"She straightens her shoulders as she stands at the corner of Eight Street and Fifth Avenue, waiting for the light. There she is, thinks Willie Bass, who passes her on some mornings . . . The light changes and he walks on." (pg. 13)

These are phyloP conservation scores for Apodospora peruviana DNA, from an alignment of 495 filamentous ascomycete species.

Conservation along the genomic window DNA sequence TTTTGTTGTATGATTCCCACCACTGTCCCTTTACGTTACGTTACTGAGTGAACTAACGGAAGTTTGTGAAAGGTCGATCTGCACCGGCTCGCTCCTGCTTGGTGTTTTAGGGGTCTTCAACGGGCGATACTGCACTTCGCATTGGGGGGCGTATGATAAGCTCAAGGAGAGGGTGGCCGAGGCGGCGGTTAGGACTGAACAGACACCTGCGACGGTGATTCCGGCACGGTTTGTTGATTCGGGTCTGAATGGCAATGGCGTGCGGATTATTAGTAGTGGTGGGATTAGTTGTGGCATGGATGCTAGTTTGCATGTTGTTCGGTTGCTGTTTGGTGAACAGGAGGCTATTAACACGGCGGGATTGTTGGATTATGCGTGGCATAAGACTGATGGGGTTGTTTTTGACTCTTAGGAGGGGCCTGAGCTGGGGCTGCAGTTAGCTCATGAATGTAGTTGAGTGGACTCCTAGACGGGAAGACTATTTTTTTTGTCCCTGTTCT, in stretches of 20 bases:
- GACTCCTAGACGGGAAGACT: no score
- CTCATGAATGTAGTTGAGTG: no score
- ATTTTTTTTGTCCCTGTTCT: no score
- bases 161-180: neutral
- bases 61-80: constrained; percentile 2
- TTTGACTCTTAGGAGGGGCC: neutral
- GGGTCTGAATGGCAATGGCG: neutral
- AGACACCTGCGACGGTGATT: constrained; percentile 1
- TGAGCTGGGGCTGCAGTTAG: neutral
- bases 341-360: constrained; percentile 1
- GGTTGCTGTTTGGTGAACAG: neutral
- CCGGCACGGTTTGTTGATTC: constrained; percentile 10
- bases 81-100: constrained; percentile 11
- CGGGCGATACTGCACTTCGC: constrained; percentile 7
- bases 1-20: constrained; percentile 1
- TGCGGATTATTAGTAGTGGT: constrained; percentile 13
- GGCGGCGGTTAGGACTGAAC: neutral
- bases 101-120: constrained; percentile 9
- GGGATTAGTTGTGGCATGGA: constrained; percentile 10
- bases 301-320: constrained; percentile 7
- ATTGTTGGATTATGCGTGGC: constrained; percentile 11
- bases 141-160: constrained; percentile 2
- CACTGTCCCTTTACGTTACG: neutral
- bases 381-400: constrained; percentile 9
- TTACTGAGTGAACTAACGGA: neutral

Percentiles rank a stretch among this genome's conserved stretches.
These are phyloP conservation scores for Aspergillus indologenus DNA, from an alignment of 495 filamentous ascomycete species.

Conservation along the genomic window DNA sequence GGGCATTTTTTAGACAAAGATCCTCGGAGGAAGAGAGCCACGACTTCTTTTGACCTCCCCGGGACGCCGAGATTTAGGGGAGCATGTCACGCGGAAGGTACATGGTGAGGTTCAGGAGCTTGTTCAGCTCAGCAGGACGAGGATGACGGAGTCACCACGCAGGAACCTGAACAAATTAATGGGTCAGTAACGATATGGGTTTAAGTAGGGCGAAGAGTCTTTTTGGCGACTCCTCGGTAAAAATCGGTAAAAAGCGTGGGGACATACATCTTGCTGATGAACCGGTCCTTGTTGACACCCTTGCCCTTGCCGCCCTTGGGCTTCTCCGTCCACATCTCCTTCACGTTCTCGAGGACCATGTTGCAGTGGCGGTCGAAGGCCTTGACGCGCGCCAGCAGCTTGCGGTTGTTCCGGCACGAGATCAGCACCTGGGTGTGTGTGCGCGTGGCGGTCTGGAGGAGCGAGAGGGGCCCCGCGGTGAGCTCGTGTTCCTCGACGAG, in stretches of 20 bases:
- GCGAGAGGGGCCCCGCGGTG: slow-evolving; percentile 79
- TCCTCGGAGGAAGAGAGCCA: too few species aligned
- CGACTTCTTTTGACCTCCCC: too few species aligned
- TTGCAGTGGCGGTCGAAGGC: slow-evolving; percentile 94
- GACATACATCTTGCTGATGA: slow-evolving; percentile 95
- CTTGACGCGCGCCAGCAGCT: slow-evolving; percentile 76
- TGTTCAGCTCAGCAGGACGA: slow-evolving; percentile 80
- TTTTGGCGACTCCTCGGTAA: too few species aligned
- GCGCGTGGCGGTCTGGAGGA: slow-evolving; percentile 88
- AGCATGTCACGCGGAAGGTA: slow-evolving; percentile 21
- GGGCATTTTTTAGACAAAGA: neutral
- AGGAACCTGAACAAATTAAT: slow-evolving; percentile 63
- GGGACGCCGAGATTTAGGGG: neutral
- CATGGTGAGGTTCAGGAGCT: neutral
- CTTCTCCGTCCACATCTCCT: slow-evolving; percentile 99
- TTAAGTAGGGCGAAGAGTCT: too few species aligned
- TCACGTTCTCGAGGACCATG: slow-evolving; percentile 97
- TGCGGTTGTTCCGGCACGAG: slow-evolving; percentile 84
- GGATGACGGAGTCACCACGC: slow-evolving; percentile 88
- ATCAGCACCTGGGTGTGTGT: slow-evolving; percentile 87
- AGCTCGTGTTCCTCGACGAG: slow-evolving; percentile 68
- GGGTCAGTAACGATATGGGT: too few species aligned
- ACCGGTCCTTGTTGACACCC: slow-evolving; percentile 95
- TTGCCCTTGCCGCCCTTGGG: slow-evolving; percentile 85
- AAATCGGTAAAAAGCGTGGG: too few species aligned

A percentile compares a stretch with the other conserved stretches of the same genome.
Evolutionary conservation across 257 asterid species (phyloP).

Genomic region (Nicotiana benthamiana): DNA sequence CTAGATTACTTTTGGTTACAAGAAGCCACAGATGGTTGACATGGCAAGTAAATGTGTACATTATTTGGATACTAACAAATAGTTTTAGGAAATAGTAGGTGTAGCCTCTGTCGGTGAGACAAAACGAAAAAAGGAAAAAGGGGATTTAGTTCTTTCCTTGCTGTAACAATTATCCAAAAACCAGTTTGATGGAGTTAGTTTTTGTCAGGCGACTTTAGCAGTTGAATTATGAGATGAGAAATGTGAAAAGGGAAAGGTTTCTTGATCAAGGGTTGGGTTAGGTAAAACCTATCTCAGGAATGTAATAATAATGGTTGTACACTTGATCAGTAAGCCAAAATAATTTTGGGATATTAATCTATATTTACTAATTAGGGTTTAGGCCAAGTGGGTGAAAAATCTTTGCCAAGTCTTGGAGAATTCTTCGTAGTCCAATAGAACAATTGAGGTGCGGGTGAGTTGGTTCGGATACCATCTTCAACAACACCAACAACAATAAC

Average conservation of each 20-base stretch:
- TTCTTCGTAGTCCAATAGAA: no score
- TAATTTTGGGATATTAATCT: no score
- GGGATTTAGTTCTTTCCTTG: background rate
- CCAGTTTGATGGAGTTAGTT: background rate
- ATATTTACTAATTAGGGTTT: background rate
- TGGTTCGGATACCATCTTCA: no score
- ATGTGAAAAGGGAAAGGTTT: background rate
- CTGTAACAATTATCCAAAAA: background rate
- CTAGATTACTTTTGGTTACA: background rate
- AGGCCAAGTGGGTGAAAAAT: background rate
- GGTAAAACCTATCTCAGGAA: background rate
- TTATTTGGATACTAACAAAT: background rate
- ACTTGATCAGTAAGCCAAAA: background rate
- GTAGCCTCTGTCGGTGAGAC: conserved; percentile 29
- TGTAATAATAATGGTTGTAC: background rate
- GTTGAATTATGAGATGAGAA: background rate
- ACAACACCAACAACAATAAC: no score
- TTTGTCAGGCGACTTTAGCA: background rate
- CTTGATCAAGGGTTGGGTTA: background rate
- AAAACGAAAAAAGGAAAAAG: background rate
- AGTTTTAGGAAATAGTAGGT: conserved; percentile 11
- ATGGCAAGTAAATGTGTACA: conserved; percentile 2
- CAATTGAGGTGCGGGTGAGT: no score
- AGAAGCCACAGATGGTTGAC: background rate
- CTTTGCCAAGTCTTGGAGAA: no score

This lengthily paragraph written from the point of view of someone other than Clarissa Vaughn echoes the paragraph within Mrs. Dalloway by Virginia Woolf-- "She stiffened a little on the kerb, waiting for Durtnall's van to pass. A charming woman, Scrope Purvis thought her . . . There she perched, never seeing him, waiting to cross, very upright." (Woolf, pg. 5) Since Clarissa Vauhgn is playing the "part" of a modern Mrs. Dalloway, it is fitting that Cunningham chose to almost exactly parallel this small scene from Mrs. Dalloway in his own novel. It shows the comparisions between Clarissa Dalloway and Clarissa Vaughn and also serves as an intelligent aside to the readers familiar with Woolf's novel.